By Jaxson K.R (’25) As many of you may know, the Florida legislature recently passed the “Parental Rights in Education” bill, better known as the “Don’t Say Gay” bill. This bill directly states that “classroom instruction by school personnel or third parties on sexual orientation or gender identity may not occur in kindergarten through grade 3 or in a manner that is not age appropriate … Continue reading Opinion: Florida’s “Don’t Say Gay” Bill is a Continuation of LGBTQ Erasure in America
By Siya Chhabra (’24) and Jaxson Kaplan-Rudolph (’25) This special report has stopped daily updating. To see previous daily updates, scroll down to given dates. The Russian Federation and Ukraine are now fully engaged in an intense and world-altering conflict. Some important questions to answer: why the aggression between the two nations? Why does Russia care so much about having control of their neighbor, which … Continue reading What You Need To Know About the Russia – Ukraine Crisis
By Nisha Singhi (‘24) This story is likely a very common one. We scroll through Instagram and start tapping through peoples’ stories. Then, we see those certain Instagram or Snapchat story posts that circulate every month: “each repost is $0.01 that helps save this baby elephant” with a picture just disturbing enough to grab our attention. Now, I’m not saying that the intent of these … Continue reading Op-Ed Contest: 2nd Place– Reposting Is Not Helping
By Aadit Jain (‘23) According to Medical News Today, the WHO defines “post-COVID-19” as the “…condition [that] occurs in individuals with a history of probable or confirmed SARS-CoV-2 infection, usually 3 months from the onset of COVID-19 with symptoms that last for at least 2 months and cannot be explained by an alternative diagnosis.” Usually, symptoms from COVID-19 end within a few weeks of infection. … Continue reading What is Long COVID?
By Olivia Schrauwen (‘24) “The chain reaction of evil— hate begetting hate, wars producing more wars— must be broken, or else we shall be plunged into the dark abyss of annihilation.” These were the words of Martin Luther King Jr many years ago. Even though these words were spoken during very different times, his words can still be applied to the recent events of today’s … Continue reading The Ripple Effect: IA Reflects on the Oxford Shooting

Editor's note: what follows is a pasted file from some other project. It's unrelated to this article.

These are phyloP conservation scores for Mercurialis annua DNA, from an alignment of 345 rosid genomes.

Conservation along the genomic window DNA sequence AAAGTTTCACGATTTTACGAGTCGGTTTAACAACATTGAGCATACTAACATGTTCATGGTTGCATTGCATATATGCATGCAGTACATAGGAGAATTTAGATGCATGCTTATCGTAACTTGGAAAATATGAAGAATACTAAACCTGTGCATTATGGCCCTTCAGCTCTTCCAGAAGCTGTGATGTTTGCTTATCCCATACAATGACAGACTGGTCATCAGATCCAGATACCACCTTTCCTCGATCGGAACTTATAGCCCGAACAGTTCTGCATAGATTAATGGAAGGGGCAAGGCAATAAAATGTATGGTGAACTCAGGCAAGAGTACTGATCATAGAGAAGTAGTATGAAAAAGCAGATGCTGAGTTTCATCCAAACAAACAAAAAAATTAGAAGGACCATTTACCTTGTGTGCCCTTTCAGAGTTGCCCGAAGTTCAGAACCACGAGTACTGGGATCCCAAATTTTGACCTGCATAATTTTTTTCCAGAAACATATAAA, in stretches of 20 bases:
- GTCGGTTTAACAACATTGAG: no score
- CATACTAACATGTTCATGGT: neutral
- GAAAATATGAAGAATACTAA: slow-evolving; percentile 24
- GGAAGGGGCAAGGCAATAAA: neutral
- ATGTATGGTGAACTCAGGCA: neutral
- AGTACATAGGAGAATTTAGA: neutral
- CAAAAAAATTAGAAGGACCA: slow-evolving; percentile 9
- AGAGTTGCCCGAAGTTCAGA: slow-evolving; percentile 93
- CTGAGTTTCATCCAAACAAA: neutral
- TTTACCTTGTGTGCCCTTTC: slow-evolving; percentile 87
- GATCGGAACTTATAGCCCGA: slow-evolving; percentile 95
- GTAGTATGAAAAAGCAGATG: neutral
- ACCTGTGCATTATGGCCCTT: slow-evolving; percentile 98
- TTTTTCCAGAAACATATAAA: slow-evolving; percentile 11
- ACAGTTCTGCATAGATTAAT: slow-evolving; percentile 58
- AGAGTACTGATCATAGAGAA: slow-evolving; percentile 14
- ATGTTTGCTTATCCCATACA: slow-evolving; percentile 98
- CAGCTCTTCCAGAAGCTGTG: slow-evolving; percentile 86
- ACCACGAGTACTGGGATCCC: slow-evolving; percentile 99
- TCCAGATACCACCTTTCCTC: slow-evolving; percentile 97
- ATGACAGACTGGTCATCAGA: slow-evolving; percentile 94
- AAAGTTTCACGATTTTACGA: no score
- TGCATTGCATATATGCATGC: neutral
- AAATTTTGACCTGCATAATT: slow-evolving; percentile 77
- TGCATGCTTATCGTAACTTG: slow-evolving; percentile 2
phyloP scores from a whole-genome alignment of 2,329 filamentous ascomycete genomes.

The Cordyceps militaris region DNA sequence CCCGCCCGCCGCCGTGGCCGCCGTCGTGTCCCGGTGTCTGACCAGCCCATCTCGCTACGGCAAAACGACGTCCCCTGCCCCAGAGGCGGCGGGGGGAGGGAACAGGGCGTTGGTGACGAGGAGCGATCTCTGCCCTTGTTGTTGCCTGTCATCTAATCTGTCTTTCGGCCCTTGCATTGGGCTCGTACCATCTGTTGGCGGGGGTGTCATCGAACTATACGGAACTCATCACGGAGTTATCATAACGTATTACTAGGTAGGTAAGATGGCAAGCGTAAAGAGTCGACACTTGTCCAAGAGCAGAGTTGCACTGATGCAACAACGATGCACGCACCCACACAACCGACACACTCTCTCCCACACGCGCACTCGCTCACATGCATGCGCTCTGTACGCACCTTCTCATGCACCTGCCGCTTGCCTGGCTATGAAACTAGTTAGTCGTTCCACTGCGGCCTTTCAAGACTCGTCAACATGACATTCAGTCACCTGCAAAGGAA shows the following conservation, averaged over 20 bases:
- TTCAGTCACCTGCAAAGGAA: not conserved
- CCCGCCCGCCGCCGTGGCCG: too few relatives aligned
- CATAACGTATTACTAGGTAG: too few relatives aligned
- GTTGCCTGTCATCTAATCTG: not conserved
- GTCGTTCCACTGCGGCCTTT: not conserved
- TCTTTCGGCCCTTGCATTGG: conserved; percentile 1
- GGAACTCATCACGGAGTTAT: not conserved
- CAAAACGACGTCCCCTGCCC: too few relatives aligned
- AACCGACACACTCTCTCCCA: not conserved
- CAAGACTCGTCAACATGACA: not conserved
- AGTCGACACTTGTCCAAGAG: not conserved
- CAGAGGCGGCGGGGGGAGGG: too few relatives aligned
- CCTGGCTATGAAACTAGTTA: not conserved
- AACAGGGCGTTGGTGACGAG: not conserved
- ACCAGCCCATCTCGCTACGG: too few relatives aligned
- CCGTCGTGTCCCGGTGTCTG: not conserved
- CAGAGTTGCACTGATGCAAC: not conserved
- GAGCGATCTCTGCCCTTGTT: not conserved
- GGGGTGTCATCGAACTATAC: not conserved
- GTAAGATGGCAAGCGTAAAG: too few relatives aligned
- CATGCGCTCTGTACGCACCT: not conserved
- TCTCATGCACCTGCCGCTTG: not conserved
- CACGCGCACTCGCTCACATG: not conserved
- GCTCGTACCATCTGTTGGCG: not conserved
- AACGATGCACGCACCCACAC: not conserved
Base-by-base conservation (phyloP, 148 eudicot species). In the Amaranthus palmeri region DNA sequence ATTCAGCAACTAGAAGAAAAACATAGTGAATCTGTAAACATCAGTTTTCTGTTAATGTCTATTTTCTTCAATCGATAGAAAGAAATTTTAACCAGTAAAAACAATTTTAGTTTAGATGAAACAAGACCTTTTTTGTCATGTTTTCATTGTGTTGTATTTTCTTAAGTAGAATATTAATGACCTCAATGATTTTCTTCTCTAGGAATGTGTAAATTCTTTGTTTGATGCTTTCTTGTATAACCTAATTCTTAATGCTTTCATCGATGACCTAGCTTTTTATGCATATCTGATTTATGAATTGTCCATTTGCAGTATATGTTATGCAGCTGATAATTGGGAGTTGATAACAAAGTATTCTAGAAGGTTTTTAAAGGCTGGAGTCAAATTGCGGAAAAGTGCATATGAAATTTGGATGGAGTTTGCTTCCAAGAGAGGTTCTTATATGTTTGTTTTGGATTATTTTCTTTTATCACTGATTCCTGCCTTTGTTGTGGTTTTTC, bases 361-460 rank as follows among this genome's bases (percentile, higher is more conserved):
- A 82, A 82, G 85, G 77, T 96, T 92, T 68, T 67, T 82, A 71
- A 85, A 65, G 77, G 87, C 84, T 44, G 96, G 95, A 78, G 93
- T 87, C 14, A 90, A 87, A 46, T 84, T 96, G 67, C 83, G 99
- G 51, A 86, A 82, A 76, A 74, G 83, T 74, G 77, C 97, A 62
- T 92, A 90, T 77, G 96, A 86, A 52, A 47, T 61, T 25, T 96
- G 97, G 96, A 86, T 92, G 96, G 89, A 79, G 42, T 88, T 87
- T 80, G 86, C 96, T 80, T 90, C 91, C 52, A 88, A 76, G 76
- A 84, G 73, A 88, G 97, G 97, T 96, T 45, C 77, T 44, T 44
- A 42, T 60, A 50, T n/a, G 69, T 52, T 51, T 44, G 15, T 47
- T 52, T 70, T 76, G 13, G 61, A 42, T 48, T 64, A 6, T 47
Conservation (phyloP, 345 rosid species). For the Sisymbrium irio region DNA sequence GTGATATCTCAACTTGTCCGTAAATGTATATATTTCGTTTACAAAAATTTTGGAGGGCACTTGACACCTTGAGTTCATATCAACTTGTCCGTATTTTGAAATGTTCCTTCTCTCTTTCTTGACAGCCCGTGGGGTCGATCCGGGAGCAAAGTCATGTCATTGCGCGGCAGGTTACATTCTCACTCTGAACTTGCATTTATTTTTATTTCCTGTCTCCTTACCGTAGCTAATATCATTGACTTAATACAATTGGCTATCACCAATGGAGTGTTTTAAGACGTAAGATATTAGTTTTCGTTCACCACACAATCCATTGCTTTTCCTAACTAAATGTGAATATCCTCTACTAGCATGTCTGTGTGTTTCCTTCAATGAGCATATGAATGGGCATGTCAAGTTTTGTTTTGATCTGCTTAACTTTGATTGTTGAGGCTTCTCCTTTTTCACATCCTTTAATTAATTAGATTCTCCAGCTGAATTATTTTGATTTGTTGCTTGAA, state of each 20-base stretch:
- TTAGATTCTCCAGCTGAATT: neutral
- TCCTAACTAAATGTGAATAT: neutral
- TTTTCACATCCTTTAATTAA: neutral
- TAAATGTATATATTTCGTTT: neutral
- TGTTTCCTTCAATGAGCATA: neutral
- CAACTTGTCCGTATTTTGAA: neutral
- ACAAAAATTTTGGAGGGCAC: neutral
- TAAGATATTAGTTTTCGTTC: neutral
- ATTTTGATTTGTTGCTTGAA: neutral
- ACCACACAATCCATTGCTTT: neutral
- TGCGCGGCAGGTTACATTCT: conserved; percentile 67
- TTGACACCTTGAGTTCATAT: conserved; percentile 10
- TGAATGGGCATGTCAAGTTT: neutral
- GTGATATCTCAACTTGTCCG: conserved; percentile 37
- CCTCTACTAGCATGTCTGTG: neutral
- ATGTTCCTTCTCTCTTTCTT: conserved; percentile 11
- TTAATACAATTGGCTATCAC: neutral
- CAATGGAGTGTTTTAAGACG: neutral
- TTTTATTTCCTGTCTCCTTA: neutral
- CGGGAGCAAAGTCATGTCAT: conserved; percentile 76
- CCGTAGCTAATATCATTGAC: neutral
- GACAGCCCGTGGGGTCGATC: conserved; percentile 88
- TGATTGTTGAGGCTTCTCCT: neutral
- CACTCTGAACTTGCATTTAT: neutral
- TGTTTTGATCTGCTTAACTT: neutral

By Teodoro Gammons (‘23), Elaina Jehangir (‘25), Jaxson Kaplan-Rudolph (‘25) On November 8th, the Bloomfield Hills High School administration were made aware of racist posts and messages made by students circling around social media. These provocative posts caused great distress within the community, and several students reported these messages to school administrators. Two days later, Mr. Hollerith, principal of Bloomfield Hills High School, sent out … Continue reading Racist Incidents Stir Outrage at BHHS￼
By Jaxson K.R. (‘25) America is the only country to have never defaulted on its debts. But right now, we are closer than ever before in American history to doing so. Not raising the ceiling means that the government will not be able to borrow additional money to fund its programs. If the debt ceiling is not raised and the government is not funded by … Continue reading America’s Financial Future is Dependent on Voting to Raise the Debt Ceiling, but Politicians are Conflicted Nevertheless.
By Qingqing Ouyang (’23) While house hunting can be invigorating, the home loan cycle can be tricky to navigate. Understanding the process can make the interaction much more pleasant. Read below to understand the process of home loans! After you sign a purchase agreement for your dream house, you can shop around for a bank or mortgage broker to find out who can offer you … Continue reading Understanding the Loan Process
By Tasawwar Rahman (‘22) Twenty years, two trillion dollars, and 200,000 lives later, in a matter of months Afghanistan has fallen to the Taliban. Despite tens of billions of dollars in financial support to the Afghan security services, Afghanistan was largely taken without bloodshed. The road ahead lies dim. The Abandoned The feeling in Kabul is distinct– anger and abandonment. For any close observer of … Continue reading America’s longest war is over. We lost.
By Rachel Rochford (‘23) Conflict in the Gaza strip escalated recently. The situation is tense and discussion on the topic can become pugnacious rather quickly. Thus, many are left to wonder over what exactly is happening. This often leads to hurtful and untrue assumptions, furthering the heated nature of discussion on the topic, and discouraging further thought given to the matter. Three main questions exist; … Continue reading Israel and Palestine